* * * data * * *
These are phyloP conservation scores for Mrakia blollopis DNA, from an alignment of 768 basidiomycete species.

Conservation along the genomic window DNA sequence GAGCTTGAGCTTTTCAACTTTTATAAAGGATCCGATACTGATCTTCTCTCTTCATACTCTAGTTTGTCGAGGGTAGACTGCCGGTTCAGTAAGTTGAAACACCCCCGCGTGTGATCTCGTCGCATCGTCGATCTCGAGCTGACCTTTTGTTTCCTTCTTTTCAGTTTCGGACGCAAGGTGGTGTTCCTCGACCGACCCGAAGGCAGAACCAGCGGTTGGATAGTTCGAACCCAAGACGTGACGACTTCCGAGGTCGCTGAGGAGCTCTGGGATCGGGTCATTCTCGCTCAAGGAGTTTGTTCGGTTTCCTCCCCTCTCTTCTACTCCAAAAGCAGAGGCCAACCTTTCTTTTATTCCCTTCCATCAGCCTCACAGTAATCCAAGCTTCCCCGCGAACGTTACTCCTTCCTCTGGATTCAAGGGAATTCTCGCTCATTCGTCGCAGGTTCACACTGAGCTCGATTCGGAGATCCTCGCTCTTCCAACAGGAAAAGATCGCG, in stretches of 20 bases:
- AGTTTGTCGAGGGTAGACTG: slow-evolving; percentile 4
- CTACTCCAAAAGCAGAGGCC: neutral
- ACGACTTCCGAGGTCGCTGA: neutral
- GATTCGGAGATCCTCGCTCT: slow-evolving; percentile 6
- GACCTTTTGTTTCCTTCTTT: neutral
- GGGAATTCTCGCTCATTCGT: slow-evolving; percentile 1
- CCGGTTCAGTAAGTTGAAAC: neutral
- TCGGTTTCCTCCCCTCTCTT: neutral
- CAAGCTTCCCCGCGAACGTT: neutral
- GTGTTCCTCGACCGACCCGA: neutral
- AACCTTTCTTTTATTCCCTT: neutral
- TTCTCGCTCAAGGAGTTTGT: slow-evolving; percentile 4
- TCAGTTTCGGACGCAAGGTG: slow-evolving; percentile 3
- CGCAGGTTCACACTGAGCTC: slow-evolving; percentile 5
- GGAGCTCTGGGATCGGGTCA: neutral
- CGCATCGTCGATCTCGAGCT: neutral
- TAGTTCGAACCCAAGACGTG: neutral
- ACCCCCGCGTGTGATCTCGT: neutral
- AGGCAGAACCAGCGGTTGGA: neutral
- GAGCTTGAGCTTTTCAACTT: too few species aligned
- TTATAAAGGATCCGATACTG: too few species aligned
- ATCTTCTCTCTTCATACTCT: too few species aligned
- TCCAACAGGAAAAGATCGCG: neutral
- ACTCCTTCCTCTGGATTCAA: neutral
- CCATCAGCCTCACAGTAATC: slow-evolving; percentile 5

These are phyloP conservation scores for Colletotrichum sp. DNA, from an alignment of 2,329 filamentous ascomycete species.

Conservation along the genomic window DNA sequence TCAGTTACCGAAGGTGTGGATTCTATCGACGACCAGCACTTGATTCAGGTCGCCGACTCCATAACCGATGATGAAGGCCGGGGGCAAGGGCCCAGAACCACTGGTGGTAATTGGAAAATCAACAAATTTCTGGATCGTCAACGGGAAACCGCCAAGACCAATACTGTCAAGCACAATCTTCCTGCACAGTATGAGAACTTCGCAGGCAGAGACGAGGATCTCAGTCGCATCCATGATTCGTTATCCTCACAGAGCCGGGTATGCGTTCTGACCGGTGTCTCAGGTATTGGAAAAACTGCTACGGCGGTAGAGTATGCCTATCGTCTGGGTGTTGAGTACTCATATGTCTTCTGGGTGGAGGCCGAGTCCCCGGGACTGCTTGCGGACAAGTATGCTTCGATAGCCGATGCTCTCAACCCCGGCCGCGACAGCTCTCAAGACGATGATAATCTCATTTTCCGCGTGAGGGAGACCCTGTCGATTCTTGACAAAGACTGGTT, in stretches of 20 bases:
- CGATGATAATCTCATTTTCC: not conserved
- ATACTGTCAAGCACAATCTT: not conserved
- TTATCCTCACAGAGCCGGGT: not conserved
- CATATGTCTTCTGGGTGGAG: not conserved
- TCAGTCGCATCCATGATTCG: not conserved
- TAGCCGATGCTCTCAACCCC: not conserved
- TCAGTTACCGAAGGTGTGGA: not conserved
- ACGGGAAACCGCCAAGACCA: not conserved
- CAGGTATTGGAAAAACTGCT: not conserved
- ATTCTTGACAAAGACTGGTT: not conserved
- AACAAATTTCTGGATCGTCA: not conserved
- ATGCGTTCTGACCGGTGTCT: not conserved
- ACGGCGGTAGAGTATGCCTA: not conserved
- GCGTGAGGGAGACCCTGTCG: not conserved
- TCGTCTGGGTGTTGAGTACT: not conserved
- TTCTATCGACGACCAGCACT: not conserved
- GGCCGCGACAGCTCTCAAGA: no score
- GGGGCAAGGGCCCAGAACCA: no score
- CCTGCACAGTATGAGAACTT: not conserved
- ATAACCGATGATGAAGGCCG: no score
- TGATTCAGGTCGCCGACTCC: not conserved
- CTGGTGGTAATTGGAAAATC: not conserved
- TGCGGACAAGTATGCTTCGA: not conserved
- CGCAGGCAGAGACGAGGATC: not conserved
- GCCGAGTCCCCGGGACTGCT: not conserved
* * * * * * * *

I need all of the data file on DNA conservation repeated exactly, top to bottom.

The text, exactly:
These are phyloP conservation scores for Mrakia blollopis DNA, from an alignment of 768 basidiomycete species.

Conservation along the genomic window DNA sequence GAGCTTGAGCTTTTCAACTTTTATAAAGGATCCGATACTGATCTTCTCTCTTCATACTCTAGTTTGTCGAGGGTAGACTGCCGGTTCAGTAAGTTGAAACACCCCCGCGTGTGATCTCGTCGCATCGTCGATCTCGAGCTGACCTTTTGTTTCCTTCTTTTCAGTTTCGGACGCAAGGTGGTGTTCCTCGACCGACCCGAAGGCAGAACCAGCGGTTGGATAGTTCGAACCCAAGACGTGACGACTTCCGAGGTCGCTGAGGAGCTCTGGGATCGGGTCATTCTCGCTCAAGGAGTTTGTTCGGTTTCCTCCCCTCTCTTCTACTCCAAAAGCAGAGGCCAACCTTTCTTTTATTCCCTTCCATCAGCCTCACAGTAATCCAAGCTTCCCCGCGAACGTTACTCCTTCCTCTGGATTCAAGGGAATTCTCGCTCATTCGTCGCAGGTTCACACTGAGCTCGATTCGGAGATCCTCGCTCTTCCAACAGGAAAAGATCGCG, in stretches of 20 bases:
- AGTTTGTCGAGGGTAGACTG: slow-evolving; percentile 4
- CTACTCCAAAAGCAGAGGCC: neutral
- ACGACTTCCGAGGTCGCTGA: neutral
- GATTCGGAGATCCTCGCTCT: slow-evolving; percentile 6
- GACCTTTTGTTTCCTTCTTT: neutral
- GGGAATTCTCGCTCATTCGT: slow-evolving; percentile 1
- CCGGTTCAGTAAGTTGAAAC: neutral
- TCGGTTTCCTCCCCTCTCTT: neutral
- CAAGCTTCCCCGCGAACGTT: neutral
- GTGTTCCTCGACCGACCCGA: neutral
- AACCTTTCTTTTATTCCCTT: neutral
- TTCTCGCTCAAGGAGTTTGT: slow-evolving; percentile 4
- TCAGTTTCGGACGCAAGGTG: slow-evolving; percentile 3
- CGCAGGTTCACACTGAGCTC: slow-evolving; percentile 5
- GGAGCTCTGGGATCGGGTCA: neutral
- CGCATCGTCGATCTCGAGCT: neutral
- TAGTTCGAACCCAAGACGTG: neutral
- ACCCCCGCGTGTGATCTCGT: neutral
- AGGCAGAACCAGCGGTTGGA: neutral
- GAGCTTGAGCTTTTCAACTT: too few species aligned
- TTATAAAGGATCCGATACTG: too few species aligned
- ATCTTCTCTCTTCATACTCT: too few species aligned
- TCCAACAGGAAAAGATCGCG: neutral
- ACTCCTTCCTCTGGATTCAA: neutral
- CCATCAGCCTCACAGTAATC: slow-evolving; percentile 5

These are phyloP conservation scores for Colletotrichum sp. DNA, from an alignment of 2,329 filamentous ascomycete species.

Conservation along the genomic window DNA sequence TCAGTTACCGAAGGTGTGGATTCTATCGACGACCAGCACTTGATTCAGGTCGCCGACTCCATAACCGATGATGAAGGCCGGGGGCAAGGGCCCAGAACCACTGGTGGTAATTGGAAAATCAACAAATTTCTGGATCGTCAACGGGAAACCGCCAAGACCAATACTGTCAAGCACAATCTTCCTGCACAGTATGAGAACTTCGCAGGCAGAGACGAGGATCTCAGTCGCATCCATGATTCGTTATCCTCACAGAGCCGGGTATGCGTTCTGACCGGTGTCTCAGGTATTGGAAAAACTGCTACGGCGGTAGAGTATGCCTATCGTCTGGGTGTTGAGTACTCATATGTCTTCTGGGTGGAGGCCGAGTCCCCGGGACTGCTTGCGGACAAGTATGCTTCGATAGCCGATGCTCTCAACCCCGGCCGCGACAGCTCTCAAGACGATGATAATCTCATTTTCCGCGTGAGGGAGACCCTGTCGATTCTTGACAAAGACTGGTT, in stretches of 20 bases:
- CGATGATAATCTCATTTTCC: not conserved
- ATACTGTCAAGCACAATCTT: not conserved
- TTATCCTCACAGAGCCGGGT: not conserved
- CATATGTCTTCTGGGTGGAG: not conserved
- TCAGTCGCATCCATGATTCG: not conserved
- TAGCCGATGCTCTCAACCCC: not conserved
- TCAGTTACCGAAGGTGTGGA: not conserved
- ACGGGAAACCGCCAAGACCA: not conserved
- CAGGTATTGGAAAAACTGCT: not conserved
- ATTCTTGACAAAGACTGGTT: not conserved
- AACAAATTTCTGGATCGTCA: not conserved
- ATGCGTTCTGACCGGTGTCT: not conserved
- ACGGCGGTAGAGTATGCCTA: not conserved
- GCGTGAGGGAGACCCTGTCG: not conserved
- TCGTCTGGGTGTTGAGTACT: not conserved
- TTCTATCGACGACCAGCACT: not conserved
- GGCCGCGACAGCTCTCAAGA: no score
- GGGGCAAGGGCCCAGAACCA: no score
- CCTGCACAGTATGAGAACTT: not conserved
- ATAACCGATGATGAAGGCCG: no score
- TGATTCAGGTCGCCGACTCC: not conserved
- CTGGTGGTAATTGGAAAATC: not conserved
- TGCGGACAAGTATGCTTCGA: not conserved
- CGCAGGCAGAGACGAGGATC: not conserved
- GCCGAGTCCCCGGGACTGCT: not conserved